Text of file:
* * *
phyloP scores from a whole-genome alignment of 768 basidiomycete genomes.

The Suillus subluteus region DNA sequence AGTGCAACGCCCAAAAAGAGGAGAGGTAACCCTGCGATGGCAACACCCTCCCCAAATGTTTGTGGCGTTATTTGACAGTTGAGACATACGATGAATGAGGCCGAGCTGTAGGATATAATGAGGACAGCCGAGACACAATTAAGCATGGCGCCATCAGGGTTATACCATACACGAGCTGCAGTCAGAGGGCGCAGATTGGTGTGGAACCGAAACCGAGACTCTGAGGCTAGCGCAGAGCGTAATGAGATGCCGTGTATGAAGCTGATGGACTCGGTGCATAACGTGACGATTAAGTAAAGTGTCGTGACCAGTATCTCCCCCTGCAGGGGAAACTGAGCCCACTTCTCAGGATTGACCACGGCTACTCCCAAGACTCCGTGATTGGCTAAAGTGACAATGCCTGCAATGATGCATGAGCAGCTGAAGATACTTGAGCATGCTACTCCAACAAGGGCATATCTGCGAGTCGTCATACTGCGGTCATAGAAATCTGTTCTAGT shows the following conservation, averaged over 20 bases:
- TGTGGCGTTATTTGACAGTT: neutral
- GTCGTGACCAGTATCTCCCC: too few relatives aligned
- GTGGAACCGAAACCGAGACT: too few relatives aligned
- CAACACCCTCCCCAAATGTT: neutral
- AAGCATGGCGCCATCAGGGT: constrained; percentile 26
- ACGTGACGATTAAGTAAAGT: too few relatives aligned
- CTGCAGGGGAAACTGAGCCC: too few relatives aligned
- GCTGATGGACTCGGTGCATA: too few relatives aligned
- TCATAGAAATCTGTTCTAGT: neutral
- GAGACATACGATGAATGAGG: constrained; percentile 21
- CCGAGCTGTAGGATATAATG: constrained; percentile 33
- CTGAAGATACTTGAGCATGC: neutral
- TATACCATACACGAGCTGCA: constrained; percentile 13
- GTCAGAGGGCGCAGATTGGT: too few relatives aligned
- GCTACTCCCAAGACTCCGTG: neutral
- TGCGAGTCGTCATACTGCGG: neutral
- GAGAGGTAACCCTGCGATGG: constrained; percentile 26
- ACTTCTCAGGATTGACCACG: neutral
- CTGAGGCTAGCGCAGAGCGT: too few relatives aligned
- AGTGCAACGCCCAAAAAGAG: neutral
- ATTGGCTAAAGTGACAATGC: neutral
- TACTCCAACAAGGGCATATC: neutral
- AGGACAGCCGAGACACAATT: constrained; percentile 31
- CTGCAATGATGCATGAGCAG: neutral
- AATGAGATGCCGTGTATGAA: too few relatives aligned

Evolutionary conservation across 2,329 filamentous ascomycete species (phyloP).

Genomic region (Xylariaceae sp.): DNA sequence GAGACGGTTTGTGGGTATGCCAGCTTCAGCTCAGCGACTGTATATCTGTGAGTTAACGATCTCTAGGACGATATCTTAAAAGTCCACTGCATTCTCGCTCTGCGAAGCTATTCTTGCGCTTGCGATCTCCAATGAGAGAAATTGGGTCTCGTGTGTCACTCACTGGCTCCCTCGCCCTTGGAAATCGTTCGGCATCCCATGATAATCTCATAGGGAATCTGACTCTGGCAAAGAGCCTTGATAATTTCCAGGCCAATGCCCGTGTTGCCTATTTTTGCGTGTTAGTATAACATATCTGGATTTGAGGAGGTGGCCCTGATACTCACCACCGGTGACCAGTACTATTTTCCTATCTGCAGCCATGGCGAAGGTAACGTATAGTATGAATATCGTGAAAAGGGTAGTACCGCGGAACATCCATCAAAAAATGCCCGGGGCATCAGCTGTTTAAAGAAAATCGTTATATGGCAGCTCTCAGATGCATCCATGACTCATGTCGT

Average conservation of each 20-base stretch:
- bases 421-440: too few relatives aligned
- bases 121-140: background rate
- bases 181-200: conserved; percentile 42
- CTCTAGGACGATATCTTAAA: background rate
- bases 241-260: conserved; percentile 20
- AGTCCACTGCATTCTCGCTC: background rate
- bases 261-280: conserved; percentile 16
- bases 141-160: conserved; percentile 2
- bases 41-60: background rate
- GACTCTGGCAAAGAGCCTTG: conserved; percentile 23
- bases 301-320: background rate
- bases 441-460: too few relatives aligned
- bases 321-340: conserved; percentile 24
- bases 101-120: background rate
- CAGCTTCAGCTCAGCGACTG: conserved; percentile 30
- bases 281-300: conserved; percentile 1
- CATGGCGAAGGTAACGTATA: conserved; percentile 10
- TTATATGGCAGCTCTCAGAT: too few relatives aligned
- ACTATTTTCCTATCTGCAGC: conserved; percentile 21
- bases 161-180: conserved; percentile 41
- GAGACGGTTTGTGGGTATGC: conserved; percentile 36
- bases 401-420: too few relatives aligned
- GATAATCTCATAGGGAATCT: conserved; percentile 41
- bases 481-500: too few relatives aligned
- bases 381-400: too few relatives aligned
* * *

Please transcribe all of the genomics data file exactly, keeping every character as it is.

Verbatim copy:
phyloP scores from a whole-genome alignment of 768 basidiomycete genomes.

The Suillus subluteus region DNA sequence AGTGCAACGCCCAAAAAGAGGAGAGGTAACCCTGCGATGGCAACACCCTCCCCAAATGTTTGTGGCGTTATTTGACAGTTGAGACATACGATGAATGAGGCCGAGCTGTAGGATATAATGAGGACAGCCGAGACACAATTAAGCATGGCGCCATCAGGGTTATACCATACACGAGCTGCAGTCAGAGGGCGCAGATTGGTGTGGAACCGAAACCGAGACTCTGAGGCTAGCGCAGAGCGTAATGAGATGCCGTGTATGAAGCTGATGGACTCGGTGCATAACGTGACGATTAAGTAAAGTGTCGTGACCAGTATCTCCCCCTGCAGGGGAAACTGAGCCCACTTCTCAGGATTGACCACGGCTACTCCCAAGACTCCGTGATTGGCTAAAGTGACAATGCCTGCAATGATGCATGAGCAGCTGAAGATACTTGAGCATGCTACTCCAACAAGGGCATATCTGCGAGTCGTCATACTGCGGTCATAGAAATCTGTTCTAGT shows the following conservation, averaged over 20 bases:
- TGTGGCGTTATTTGACAGTT: neutral
- GTCGTGACCAGTATCTCCCC: too few relatives aligned
- GTGGAACCGAAACCGAGACT: too few relatives aligned
- CAACACCCTCCCCAAATGTT: neutral
- AAGCATGGCGCCATCAGGGT: constrained; percentile 26
- ACGTGACGATTAAGTAAAGT: too few relatives aligned
- CTGCAGGGGAAACTGAGCCC: too few relatives aligned
- GCTGATGGACTCGGTGCATA: too few relatives aligned
- TCATAGAAATCTGTTCTAGT: neutral
- GAGACATACGATGAATGAGG: constrained; percentile 21
- CCGAGCTGTAGGATATAATG: constrained; percentile 33
- CTGAAGATACTTGAGCATGC: neutral
- TATACCATACACGAGCTGCA: constrained; percentile 13
- GTCAGAGGGCGCAGATTGGT: too few relatives aligned
- GCTACTCCCAAGACTCCGTG: neutral
- TGCGAGTCGTCATACTGCGG: neutral
- GAGAGGTAACCCTGCGATGG: constrained; percentile 26
- ACTTCTCAGGATTGACCACG: neutral
- CTGAGGCTAGCGCAGAGCGT: too few relatives aligned
- AGTGCAACGCCCAAAAAGAG: neutral
- ATTGGCTAAAGTGACAATGC: neutral
- TACTCCAACAAGGGCATATC: neutral
- AGGACAGCCGAGACACAATT: constrained; percentile 31
- CTGCAATGATGCATGAGCAG: neutral
- AATGAGATGCCGTGTATGAA: too few relatives aligned

Evolutionary conservation across 2,329 filamentous ascomycete species (phyloP).

Genomic region (Xylariaceae sp.): DNA sequence GAGACGGTTTGTGGGTATGCCAGCTTCAGCTCAGCGACTGTATATCTGTGAGTTAACGATCTCTAGGACGATATCTTAAAAGTCCACTGCATTCTCGCTCTGCGAAGCTATTCTTGCGCTTGCGATCTCCAATGAGAGAAATTGGGTCTCGTGTGTCACTCACTGGCTCCCTCGCCCTTGGAAATCGTTCGGCATCCCATGATAATCTCATAGGGAATCTGACTCTGGCAAAGAGCCTTGATAATTTCCAGGCCAATGCCCGTGTTGCCTATTTTTGCGTGTTAGTATAACATATCTGGATTTGAGGAGGTGGCCCTGATACTCACCACCGGTGACCAGTACTATTTTCCTATCTGCAGCCATGGCGAAGGTAACGTATAGTATGAATATCGTGAAAAGGGTAGTACCGCGGAACATCCATCAAAAAATGCCCGGGGCATCAGCTGTTTAAAGAAAATCGTTATATGGCAGCTCTCAGATGCATCCATGACTCATGTCGT

Average conservation of each 20-base stretch:
- bases 421-440: too few relatives aligned
- bases 121-140: background rate
- bases 181-200: conserved; percentile 42
- CTCTAGGACGATATCTTAAA: background rate
- bases 241-260: conserved; percentile 20
- AGTCCACTGCATTCTCGCTC: background rate
- bases 261-280: conserved; percentile 16
- bases 141-160: conserved; percentile 2
- bases 41-60: background rate
- GACTCTGGCAAAGAGCCTTG: conserved; percentile 23
- bases 301-320: background rate
- bases 441-460: too few relatives aligned
- bases 321-340: conserved; percentile 24
- bases 101-120: background rate
- CAGCTTCAGCTCAGCGACTG: conserved; percentile 30
- bases 281-300: conserved; percentile 1
- CATGGCGAAGGTAACGTATA: conserved; percentile 10
- TTATATGGCAGCTCTCAGAT: too few relatives aligned
- ACTATTTTCCTATCTGCAGC: conserved; percentile 21
- bases 161-180: conserved; percentile 41
- GAGACGGTTTGTGGGTATGC: conserved; percentile 36
- bases 401-420: too few relatives aligned
- GATAATCTCATAGGGAATCT: conserved; percentile 41
- bases 481-500: too few relatives aligned
- bases 381-400: too few relatives aligned